KRISHNA MEMANI: So, deficit is a significant economic issue for sure. When debt levels increase meaningfully it ends up being highly negative for economic growth. Having said that, U.S. debt level’s significantly higher than where they have been in the past, are not extraordinarily high. And the main issue that we have to deal with right now is not deficit as much as it is lack of growth. So, if we can sustain the growth at a meaningfully higher level for an extended period of time, the deficit problem resolves itself on its own.

So, focusing on growth at this point is more important. Deficit and related issues we will deal with later on.

BRUCE LOVE: So, should you be looking at economic indicators like production, like retail sales, things like that? Or is that getting too fine a point? What should you be looking at?

KRISHNA MEMANI: I think that is getting too fine. The bottom line is, debts never get paid back. That’s a fact. There’s no pocket of gold somewhere that you can extract and pay all your debts back. That’s not how things work. Debts become manageable because you’re growing at a fast enough rate to be able to pay those debts if the debtors want you—or if the creditors want you to do that.

So the key thing to focus on is really growth. And in that context, the key thing to focus on is productivity growth.

BRUCE LOVE: Right.

KRISHNA MEMANI: Right now, the biggest challenge the U.S. economy has is the fact productivity growth at this point in the cycle is significantly lower than what it has been. So if we do things that curtail growth to control deficit that will end up being a longer-term problem and make the problem even harder than what it is right now.

BRUCE LOVE: So what are the sorts of things that you would see that would reflect us doing things to limit growth?

KRISHNA MEMANI: I think what we need to see today more than anything else is an increase in the investment cycle. So the one unique thing about this cycle relative to previous cycles has been the fact that investment never picked up. If you look at consumption, a significant part of U.S. growth, consumption is actually at a pretty good level. Despite the fact that incomes are not growing at a very rapid clip, consumption is quite decent. So I think that’s a good thing.

What has been missing this time around is a pickup in investment. And that is a longer-term problem. If you don’t have investment increasing in a meaningful way, future productivity will remain relatively low. So, when we think in terms of policies, whether it’s related to deficit, whether it is related to interest rates, whether it’s related to taxation, what we should singularly focus on is what are the things that we can do that will increase investments and, as a result, increase the productivity growth of the U.S. economy.

BRUCE LOVE: Fascinating. So, yeah, looking at investment and growth, you see that happening, you’re going to see the U.S. continuing to build a healthy and a wholesome economy. I mean, the picture you’ve painted so far is not a bad picture by any stretch of the imagination. So let’s turn our mind to actionable ideas, then. Let’s think about, what’s your thoughts, Krishna, on investment opportunities for clients in this current environment and going through 2018?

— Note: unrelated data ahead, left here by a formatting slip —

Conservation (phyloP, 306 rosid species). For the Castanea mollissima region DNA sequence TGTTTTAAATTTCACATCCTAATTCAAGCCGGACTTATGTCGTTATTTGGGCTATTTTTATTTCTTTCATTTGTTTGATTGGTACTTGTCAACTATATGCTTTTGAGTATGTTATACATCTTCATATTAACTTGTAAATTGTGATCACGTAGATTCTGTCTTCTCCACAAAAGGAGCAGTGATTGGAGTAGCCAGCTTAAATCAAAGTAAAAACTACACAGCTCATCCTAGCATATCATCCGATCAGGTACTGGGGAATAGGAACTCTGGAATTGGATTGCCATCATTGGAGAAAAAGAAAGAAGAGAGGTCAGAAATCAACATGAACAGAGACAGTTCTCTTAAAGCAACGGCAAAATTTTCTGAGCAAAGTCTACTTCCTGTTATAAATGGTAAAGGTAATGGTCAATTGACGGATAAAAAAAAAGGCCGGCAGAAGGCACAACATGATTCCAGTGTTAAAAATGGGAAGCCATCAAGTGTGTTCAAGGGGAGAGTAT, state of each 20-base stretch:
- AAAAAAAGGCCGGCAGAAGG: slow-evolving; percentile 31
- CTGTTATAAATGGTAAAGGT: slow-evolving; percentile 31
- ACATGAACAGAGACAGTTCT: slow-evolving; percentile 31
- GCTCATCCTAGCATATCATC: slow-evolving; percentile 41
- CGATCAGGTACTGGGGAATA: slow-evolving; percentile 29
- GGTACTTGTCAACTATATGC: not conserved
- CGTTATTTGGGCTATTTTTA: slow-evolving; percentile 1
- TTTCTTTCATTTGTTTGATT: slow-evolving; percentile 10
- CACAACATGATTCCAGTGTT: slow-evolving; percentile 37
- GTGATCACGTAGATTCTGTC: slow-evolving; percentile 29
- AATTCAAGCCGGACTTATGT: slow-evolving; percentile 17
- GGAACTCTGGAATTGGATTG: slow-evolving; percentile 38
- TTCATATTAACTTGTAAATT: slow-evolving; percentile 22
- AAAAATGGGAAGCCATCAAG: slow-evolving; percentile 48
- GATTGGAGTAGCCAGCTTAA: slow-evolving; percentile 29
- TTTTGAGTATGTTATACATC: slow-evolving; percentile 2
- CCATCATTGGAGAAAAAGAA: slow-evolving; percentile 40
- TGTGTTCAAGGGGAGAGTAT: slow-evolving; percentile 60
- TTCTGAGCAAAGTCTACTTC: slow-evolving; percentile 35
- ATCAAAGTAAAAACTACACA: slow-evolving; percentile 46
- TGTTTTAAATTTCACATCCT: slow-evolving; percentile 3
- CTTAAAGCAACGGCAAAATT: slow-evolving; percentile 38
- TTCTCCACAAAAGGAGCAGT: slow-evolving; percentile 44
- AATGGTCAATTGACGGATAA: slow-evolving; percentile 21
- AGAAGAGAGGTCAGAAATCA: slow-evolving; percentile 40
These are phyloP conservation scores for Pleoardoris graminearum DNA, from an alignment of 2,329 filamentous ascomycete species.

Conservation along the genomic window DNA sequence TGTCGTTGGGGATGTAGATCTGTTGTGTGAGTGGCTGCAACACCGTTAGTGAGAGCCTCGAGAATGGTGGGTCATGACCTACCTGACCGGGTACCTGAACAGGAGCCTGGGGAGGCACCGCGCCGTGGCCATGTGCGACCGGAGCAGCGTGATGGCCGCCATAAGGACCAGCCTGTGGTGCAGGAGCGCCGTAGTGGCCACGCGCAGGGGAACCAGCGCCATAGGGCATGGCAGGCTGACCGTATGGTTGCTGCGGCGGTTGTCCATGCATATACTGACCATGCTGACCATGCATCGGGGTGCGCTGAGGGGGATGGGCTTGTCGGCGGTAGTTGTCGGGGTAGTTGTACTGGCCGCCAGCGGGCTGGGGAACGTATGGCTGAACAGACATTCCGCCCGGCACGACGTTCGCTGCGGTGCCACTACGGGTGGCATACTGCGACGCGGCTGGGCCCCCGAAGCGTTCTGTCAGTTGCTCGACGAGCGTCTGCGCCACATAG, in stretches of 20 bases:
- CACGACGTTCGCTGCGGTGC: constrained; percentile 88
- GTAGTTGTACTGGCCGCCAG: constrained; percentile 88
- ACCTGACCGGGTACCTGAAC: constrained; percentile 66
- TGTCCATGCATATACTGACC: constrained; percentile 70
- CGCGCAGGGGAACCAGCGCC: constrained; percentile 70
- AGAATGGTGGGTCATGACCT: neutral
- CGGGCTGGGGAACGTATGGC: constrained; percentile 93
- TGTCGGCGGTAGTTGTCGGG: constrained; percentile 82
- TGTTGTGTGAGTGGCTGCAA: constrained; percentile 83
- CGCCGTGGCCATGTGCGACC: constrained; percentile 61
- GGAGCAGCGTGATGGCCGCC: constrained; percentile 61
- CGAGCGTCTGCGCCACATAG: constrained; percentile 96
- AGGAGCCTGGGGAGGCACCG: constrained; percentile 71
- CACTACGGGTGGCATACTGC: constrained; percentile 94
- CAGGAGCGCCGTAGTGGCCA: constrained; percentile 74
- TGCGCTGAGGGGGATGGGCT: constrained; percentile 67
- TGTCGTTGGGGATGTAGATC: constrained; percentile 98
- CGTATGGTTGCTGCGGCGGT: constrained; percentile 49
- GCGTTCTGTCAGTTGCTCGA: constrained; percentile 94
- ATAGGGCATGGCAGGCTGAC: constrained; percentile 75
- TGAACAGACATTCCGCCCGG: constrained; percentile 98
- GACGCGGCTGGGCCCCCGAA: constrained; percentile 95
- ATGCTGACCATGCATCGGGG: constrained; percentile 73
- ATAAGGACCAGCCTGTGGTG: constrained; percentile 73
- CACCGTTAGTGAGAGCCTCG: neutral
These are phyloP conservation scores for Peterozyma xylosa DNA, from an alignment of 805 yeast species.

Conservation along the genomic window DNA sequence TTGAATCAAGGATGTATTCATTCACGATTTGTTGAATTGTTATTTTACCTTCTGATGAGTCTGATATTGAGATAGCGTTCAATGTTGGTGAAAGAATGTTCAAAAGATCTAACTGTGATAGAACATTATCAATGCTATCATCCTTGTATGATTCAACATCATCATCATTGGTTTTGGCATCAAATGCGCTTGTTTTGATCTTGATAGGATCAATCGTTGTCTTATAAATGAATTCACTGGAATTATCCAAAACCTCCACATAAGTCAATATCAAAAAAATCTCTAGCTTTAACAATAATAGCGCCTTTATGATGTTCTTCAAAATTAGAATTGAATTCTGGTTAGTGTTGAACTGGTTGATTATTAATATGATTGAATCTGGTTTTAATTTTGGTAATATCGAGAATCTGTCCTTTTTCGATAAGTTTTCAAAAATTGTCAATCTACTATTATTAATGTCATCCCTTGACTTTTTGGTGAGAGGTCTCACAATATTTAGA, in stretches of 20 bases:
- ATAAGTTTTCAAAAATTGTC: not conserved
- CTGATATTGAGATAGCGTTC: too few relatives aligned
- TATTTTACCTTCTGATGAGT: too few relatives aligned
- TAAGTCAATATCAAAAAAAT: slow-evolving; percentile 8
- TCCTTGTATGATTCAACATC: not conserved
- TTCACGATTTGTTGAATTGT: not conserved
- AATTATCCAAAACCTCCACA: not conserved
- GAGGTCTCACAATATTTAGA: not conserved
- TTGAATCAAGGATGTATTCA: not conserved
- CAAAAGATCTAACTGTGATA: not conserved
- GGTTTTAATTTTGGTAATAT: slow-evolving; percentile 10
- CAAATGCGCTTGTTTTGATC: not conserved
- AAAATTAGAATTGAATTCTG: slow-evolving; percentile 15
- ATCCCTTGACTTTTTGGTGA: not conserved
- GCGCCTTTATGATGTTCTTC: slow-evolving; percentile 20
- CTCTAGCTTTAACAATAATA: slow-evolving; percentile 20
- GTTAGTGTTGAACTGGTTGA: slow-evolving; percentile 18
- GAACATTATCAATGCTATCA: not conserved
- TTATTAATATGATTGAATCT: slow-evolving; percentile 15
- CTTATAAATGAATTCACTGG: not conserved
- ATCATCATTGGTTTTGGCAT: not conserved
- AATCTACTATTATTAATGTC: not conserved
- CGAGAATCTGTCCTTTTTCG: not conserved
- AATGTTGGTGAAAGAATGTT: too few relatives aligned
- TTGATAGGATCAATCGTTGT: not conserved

KRISHNA MEMANI: So, in the current environment for investors, having a significant allocation in equities is the single most important thing.

BRUCE LOVE: You get a lot of growth out of that.

KRISHNA MEMANI: Yes. Equities will do very well in the current environment and they will do significantly better than bonds in the current environment. So despite the fact that we think markets have had a good run, equities are probably going to still provide better returns in 2018. So that’s one.

Second, equity returns overseas—international equities and, more importantly emerging market equities—are going to be significantly better than U.S. domestic market returns. And the reason for that is straightforward. Valuations in emerging markets and international equities are much better than what they are in the U.S. and the growth outlook is better overseas, in Europe, for example, or more importantly, in emerging markets, than it is in the U.S.

So, focus on equities, focus on international equities. Bonds are going to provide you decent coupon-type returns. So you own bonds to provide diversification in your portfolio, to provide a ballast in your portfolio. Don’t expect spectacular results out of bonds, whether those are government bonds or credit.

BRUCE LOVE: It’s still a necessary part of a balanced portfolio, though.

KRISHNA MEMANI: Of course, of course. They are still a good source of income and, more importantly, they are a good source of diversification, protecting your downside in case anything goes wrong.

BRUCE LOVE: Sometimes difficult for advisors to get that message across, but it’s a very important message, to be sure. So, Krishna, let’s turn our thoughts closer to home, to domestic markets again and let’s talk about the Fed. Krishna, do you think it’s making a mistake by keeping interest rates low for so long?

KRISHNA MEMANI: I don’t think so. I think for rates to rise meaningfully what we need to see is some evidence of inflation before tightening too hard. So, coming out of the financial crisis, the Fed kept rates low for a reasonably long period of time and I think that was the right decision.